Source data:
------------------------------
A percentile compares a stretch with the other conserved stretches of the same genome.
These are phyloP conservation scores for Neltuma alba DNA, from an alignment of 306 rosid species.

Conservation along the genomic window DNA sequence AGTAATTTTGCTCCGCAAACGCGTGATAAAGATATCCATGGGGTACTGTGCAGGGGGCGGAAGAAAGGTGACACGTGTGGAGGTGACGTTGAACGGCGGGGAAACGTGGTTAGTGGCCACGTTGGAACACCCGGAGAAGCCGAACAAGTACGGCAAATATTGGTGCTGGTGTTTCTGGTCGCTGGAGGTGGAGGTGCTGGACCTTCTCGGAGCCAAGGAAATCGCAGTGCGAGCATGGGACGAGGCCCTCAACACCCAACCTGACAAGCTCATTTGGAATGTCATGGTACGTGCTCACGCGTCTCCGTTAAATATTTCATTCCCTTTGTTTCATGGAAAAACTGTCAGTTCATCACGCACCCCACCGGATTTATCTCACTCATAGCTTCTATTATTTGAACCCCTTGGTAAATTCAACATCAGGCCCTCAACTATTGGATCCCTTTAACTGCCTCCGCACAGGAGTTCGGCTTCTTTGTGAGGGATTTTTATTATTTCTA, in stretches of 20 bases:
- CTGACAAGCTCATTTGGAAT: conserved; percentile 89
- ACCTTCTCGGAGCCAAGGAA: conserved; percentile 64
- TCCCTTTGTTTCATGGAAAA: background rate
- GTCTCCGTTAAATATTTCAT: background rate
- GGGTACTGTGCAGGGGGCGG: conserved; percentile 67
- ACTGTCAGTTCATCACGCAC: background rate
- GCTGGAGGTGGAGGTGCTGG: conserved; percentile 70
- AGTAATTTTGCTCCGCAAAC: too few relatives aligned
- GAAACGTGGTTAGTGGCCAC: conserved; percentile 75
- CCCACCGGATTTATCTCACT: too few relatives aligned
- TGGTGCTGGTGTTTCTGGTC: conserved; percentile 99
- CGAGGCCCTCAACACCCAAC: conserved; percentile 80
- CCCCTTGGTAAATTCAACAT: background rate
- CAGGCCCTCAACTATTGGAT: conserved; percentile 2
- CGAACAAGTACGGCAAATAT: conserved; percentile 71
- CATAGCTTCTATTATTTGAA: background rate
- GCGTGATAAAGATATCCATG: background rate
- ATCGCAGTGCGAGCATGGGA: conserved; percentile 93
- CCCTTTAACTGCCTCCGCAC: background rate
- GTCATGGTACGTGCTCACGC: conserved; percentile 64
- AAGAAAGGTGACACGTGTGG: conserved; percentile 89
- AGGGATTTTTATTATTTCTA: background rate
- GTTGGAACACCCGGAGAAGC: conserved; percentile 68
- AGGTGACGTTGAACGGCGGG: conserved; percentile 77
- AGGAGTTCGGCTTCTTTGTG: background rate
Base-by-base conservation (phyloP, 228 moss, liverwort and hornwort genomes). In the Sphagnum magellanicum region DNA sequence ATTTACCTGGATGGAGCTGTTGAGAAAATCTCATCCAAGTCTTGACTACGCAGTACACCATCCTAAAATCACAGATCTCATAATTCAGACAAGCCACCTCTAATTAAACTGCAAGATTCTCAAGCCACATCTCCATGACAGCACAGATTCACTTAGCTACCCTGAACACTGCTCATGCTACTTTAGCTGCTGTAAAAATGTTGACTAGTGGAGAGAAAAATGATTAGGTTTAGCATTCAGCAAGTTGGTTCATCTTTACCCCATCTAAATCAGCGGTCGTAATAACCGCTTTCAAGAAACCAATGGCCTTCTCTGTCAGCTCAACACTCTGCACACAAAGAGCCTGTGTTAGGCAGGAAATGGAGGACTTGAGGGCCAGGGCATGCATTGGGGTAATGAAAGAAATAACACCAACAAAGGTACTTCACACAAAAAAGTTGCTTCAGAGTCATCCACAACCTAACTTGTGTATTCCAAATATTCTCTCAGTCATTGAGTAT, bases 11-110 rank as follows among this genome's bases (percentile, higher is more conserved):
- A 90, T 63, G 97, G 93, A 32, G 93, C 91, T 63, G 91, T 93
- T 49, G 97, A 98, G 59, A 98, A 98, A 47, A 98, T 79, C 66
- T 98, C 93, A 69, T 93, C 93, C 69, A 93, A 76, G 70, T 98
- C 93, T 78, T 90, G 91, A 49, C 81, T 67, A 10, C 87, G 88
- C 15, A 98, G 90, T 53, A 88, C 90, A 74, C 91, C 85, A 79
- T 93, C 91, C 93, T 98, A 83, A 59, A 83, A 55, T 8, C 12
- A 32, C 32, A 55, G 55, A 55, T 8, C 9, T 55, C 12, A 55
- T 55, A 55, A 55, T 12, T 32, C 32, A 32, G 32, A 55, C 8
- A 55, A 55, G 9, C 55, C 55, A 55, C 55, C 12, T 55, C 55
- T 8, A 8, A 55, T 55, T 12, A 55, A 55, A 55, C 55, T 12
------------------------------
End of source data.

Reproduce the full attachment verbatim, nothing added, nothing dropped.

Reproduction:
A percentile compares a stretch with the other conserved stretches of the same genome.
These are phyloP conservation scores for Neltuma alba DNA, from an alignment of 306 rosid species.

Conservation along the genomic window DNA sequence AGTAATTTTGCTCCGCAAACGCGTGATAAAGATATCCATGGGGTACTGTGCAGGGGGCGGAAGAAAGGTGACACGTGTGGAGGTGACGTTGAACGGCGGGGAAACGTGGTTAGTGGCCACGTTGGAACACCCGGAGAAGCCGAACAAGTACGGCAAATATTGGTGCTGGTGTTTCTGGTCGCTGGAGGTGGAGGTGCTGGACCTTCTCGGAGCCAAGGAAATCGCAGTGCGAGCATGGGACGAGGCCCTCAACACCCAACCTGACAAGCTCATTTGGAATGTCATGGTACGTGCTCACGCGTCTCCGTTAAATATTTCATTCCCTTTGTTTCATGGAAAAACTGTCAGTTCATCACGCACCCCACCGGATTTATCTCACTCATAGCTTCTATTATTTGAACCCCTTGGTAAATTCAACATCAGGCCCTCAACTATTGGATCCCTTTAACTGCCTCCGCACAGGAGTTCGGCTTCTTTGTGAGGGATTTTTATTATTTCTA, in stretches of 20 bases:
- CTGACAAGCTCATTTGGAAT: conserved; percentile 89
- ACCTTCTCGGAGCCAAGGAA: conserved; percentile 64
- TCCCTTTGTTTCATGGAAAA: background rate
- GTCTCCGTTAAATATTTCAT: background rate
- GGGTACTGTGCAGGGGGCGG: conserved; percentile 67
- ACTGTCAGTTCATCACGCAC: background rate
- GCTGGAGGTGGAGGTGCTGG: conserved; percentile 70
- AGTAATTTTGCTCCGCAAAC: too few relatives aligned
- GAAACGTGGTTAGTGGCCAC: conserved; percentile 75
- CCCACCGGATTTATCTCACT: too few relatives aligned
- TGGTGCTGGTGTTTCTGGTC: conserved; percentile 99
- CGAGGCCCTCAACACCCAAC: conserved; percentile 80
- CCCCTTGGTAAATTCAACAT: background rate
- CAGGCCCTCAACTATTGGAT: conserved; percentile 2
- CGAACAAGTACGGCAAATAT: conserved; percentile 71
- CATAGCTTCTATTATTTGAA: background rate
- GCGTGATAAAGATATCCATG: background rate
- ATCGCAGTGCGAGCATGGGA: conserved; percentile 93
- CCCTTTAACTGCCTCCGCAC: background rate
- GTCATGGTACGTGCTCACGC: conserved; percentile 64
- AAGAAAGGTGACACGTGTGG: conserved; percentile 89
- AGGGATTTTTATTATTTCTA: background rate
- GTTGGAACACCCGGAGAAGC: conserved; percentile 68
- AGGTGACGTTGAACGGCGGG: conserved; percentile 77
- AGGAGTTCGGCTTCTTTGTG: background rate
Base-by-base conservation (phyloP, 228 moss, liverwort and hornwort genomes). In the Sphagnum magellanicum region DNA sequence ATTTACCTGGATGGAGCTGTTGAGAAAATCTCATCCAAGTCTTGACTACGCAGTACACCATCCTAAAATCACAGATCTCATAATTCAGACAAGCCACCTCTAATTAAACTGCAAGATTCTCAAGCCACATCTCCATGACAGCACAGATTCACTTAGCTACCCTGAACACTGCTCATGCTACTTTAGCTGCTGTAAAAATGTTGACTAGTGGAGAGAAAAATGATTAGGTTTAGCATTCAGCAAGTTGGTTCATCTTTACCCCATCTAAATCAGCGGTCGTAATAACCGCTTTCAAGAAACCAATGGCCTTCTCTGTCAGCTCAACACTCTGCACACAAAGAGCCTGTGTTAGGCAGGAAATGGAGGACTTGAGGGCCAGGGCATGCATTGGGGTAATGAAAGAAATAACACCAACAAAGGTACTTCACACAAAAAAGTTGCTTCAGAGTCATCCACAACCTAACTTGTGTATTCCAAATATTCTCTCAGTCATTGAGTAT, bases 11-110 rank as follows among this genome's bases (percentile, higher is more conserved):
- A 90, T 63, G 97, G 93, A 32, G 93, C 91, T 63, G 91, T 93
- T 49, G 97, A 98, G 59, A 98, A 98, A 47, A 98, T 79, C 66
- T 98, C 93, A 69, T 93, C 93, C 69, A 93, A 76, G 70, T 98
- C 93, T 78, T 90, G 91, A 49, C 81, T 67, A 10, C 87, G 88
- C 15, A 98, G 90, T 53, A 88, C 90, A 74, C 91, C 85, A 79
- T 93, C 91, C 93, T 98, A 83, A 59, A 83, A 55, T 8, C 12
- A 32, C 32, A 55, G 55, A 55, T 8, C 9, T 55, C 12, A 55
- T 55, A 55, A 55, T 12, T 32, C 32, A 32, G 32, A 55, C 8
- A 55, A 55, G 9, C 55, C 55, A 55, C 55, C 12, T 55, C 55
- T 8, A 8, A 55, T 55, T 12, A 55, A 55, A 55, C 55, T 12